article about Air Gapped OpenPGP Key

Robert J. Hansen rjh at
Tue Nov 19 23:50:20 CET 2013

>> That depends on your threat model. If you fear juridical problems (say,
>> for example, some encrypted mails have been intercepted by the police
>> but they can't decrypt them), destroying the key will prevent you from
>> having to hand it over. In some jurisdictions this may be seen as
>> "contempt of court", and even be punishable, but in most EU countries
>> you're safe when you do this.
> Especially knowing in most EU countries judges are not allowed to  
> force you to
> hand over your secret key, only to decrypt specific messages for them. (Don't
> remember where I read that.)

Most encrypted drive software doesn't actually work the way people  
seem to think they work.  The drive is encrypted with a random nonce.   
This nonce is written to disk in an encrypted format.  When you enter  
a passphrase to unlock the drive, the encrypted random nonce is read  
in and decrypted using the passphrase.  The newly-recovered random  
nonce is then used to do all further crypto operations.  To put the  
data forever beyond recovery, you generate a new nonce, encrypt it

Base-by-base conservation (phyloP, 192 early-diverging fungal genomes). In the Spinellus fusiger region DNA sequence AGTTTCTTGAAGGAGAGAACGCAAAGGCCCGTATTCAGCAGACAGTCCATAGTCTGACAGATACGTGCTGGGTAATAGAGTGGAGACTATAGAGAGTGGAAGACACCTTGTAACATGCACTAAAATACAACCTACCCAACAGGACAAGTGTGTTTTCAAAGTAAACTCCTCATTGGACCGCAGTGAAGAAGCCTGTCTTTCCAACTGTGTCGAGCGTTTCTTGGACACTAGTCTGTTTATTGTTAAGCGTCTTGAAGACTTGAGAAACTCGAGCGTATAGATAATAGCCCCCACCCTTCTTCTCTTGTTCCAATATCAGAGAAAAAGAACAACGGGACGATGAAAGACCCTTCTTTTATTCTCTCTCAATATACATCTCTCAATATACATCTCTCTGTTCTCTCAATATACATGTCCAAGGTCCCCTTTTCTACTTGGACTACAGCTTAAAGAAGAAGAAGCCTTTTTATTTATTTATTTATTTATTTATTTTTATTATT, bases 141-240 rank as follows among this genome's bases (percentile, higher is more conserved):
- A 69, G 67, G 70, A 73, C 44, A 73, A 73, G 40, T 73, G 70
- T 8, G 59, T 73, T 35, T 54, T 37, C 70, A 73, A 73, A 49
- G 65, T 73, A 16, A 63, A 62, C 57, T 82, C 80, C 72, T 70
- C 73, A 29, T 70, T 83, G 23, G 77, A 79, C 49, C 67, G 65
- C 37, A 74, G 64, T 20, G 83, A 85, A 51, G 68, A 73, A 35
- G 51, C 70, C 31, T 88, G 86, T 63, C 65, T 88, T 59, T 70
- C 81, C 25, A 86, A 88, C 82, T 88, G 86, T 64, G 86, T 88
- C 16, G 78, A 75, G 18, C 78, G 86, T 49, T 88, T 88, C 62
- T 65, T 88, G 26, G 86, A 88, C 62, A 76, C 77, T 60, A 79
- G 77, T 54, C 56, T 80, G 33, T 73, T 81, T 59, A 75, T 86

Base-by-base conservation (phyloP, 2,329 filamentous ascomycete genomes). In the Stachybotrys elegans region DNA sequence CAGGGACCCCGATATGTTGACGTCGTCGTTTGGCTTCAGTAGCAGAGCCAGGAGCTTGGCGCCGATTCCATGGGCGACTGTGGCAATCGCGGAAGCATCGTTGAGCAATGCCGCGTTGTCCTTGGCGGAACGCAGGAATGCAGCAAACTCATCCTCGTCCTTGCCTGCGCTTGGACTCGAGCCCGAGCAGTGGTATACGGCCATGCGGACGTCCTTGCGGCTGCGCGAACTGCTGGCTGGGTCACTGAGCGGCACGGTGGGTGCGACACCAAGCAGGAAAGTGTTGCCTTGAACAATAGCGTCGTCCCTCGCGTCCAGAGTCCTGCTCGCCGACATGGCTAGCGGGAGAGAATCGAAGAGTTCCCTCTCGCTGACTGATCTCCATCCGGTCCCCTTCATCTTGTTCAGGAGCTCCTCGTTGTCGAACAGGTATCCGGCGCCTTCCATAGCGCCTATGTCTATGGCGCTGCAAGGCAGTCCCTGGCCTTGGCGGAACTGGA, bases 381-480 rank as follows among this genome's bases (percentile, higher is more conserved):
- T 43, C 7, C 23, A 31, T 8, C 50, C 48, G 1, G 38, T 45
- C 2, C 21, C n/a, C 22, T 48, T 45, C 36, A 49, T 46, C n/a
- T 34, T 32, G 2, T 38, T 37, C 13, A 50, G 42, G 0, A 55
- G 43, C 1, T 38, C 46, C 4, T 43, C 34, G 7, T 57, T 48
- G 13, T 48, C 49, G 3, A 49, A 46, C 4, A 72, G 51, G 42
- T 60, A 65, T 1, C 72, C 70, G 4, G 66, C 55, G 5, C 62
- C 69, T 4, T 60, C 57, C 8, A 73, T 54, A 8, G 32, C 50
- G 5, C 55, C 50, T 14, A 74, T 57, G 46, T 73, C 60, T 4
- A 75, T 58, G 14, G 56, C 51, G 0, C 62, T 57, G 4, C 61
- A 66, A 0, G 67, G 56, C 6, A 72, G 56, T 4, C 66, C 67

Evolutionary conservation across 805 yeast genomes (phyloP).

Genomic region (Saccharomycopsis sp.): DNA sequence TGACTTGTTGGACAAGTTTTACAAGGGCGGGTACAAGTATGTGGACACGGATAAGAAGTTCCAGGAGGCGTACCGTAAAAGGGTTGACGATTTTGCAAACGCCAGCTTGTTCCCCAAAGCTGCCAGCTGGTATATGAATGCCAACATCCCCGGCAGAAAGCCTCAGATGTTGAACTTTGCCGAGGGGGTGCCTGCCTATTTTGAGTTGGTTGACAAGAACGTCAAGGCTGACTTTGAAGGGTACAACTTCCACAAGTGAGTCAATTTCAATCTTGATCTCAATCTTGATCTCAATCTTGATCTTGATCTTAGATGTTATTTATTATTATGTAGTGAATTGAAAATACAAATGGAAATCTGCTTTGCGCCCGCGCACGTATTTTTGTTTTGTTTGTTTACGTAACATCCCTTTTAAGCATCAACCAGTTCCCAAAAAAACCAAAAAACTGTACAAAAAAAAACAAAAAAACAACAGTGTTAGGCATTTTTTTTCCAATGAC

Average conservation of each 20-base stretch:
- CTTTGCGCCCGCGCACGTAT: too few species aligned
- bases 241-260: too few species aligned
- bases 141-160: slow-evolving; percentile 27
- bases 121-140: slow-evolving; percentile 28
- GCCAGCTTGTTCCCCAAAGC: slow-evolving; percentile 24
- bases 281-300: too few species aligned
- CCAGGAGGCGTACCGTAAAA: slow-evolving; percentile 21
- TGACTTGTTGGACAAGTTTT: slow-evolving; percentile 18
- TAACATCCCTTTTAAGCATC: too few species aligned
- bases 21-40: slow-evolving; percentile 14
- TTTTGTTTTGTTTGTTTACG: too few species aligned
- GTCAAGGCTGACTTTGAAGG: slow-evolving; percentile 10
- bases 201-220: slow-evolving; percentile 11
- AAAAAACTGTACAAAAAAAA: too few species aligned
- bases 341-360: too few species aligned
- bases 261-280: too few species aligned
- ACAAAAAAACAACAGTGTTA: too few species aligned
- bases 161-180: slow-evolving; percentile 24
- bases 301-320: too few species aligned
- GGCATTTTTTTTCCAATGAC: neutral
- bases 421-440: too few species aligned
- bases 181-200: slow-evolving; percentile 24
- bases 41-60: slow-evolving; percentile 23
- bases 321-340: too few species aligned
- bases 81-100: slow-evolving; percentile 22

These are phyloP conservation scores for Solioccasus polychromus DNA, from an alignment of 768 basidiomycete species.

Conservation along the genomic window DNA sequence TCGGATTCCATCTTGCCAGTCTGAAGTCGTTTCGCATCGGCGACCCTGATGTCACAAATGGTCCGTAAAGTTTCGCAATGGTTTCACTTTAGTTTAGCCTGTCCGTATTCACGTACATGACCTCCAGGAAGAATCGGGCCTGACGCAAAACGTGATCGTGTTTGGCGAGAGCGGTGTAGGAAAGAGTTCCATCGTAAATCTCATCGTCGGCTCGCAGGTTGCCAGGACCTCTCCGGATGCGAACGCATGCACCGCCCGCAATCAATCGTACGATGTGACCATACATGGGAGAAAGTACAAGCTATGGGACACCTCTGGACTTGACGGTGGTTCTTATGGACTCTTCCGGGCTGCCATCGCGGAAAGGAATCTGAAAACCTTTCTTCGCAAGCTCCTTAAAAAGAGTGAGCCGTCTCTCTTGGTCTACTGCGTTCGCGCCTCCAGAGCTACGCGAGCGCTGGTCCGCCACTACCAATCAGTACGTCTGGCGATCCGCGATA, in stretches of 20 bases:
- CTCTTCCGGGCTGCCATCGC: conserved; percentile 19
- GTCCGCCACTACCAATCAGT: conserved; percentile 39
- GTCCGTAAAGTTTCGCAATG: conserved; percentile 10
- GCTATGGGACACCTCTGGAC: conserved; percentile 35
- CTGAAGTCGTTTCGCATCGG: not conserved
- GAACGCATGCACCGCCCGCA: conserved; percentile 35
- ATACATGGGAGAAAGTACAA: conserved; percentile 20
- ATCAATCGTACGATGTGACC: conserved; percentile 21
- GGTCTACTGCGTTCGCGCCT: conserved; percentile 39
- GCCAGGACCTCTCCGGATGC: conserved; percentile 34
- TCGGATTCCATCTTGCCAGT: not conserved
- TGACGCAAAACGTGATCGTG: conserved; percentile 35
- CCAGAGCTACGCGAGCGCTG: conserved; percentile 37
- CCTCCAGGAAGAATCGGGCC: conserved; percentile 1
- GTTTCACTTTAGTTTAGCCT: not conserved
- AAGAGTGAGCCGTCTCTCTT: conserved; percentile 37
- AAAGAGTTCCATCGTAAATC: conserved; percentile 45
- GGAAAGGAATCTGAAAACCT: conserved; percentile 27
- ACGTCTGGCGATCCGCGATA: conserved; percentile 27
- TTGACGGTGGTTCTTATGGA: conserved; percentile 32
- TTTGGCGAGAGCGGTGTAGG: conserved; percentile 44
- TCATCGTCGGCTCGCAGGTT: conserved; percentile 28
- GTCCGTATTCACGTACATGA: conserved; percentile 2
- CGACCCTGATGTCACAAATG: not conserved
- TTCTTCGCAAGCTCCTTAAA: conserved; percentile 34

with the same passphrase, and write it over the old nonce.  If someone  
demands your cryptographic key you can honestly and genuinely give it  
up without any fear of your old data being compromised.  The  
investigator will be able to verify that you've complied with the  
court's order, and the investigator will also be able to verify that  
you never knew the original nonce.

"This drive was originally encrypted with a random nonce which the  
defendant never knew.  The defendant cannot be compelled to produce  
information the defendant never possessed.  This random nonce is  
irretrievably gone.  The defendant *can* be compelled to produce the  
key used to encrypt that random nonce, and the defendant seems to have  
complied with that order -- but the random nonce itself is gone, and  
with it, any hope of recovering the data on the encrypted drive."

I cannot think of a single use case for scrubbing plaintext storage  
devices.  In every use case I can come up with, the user would be  
better served by using an encrypted storage device.  That doesn't mean  
no such use case exists, mind you -- just that I can't think of one.

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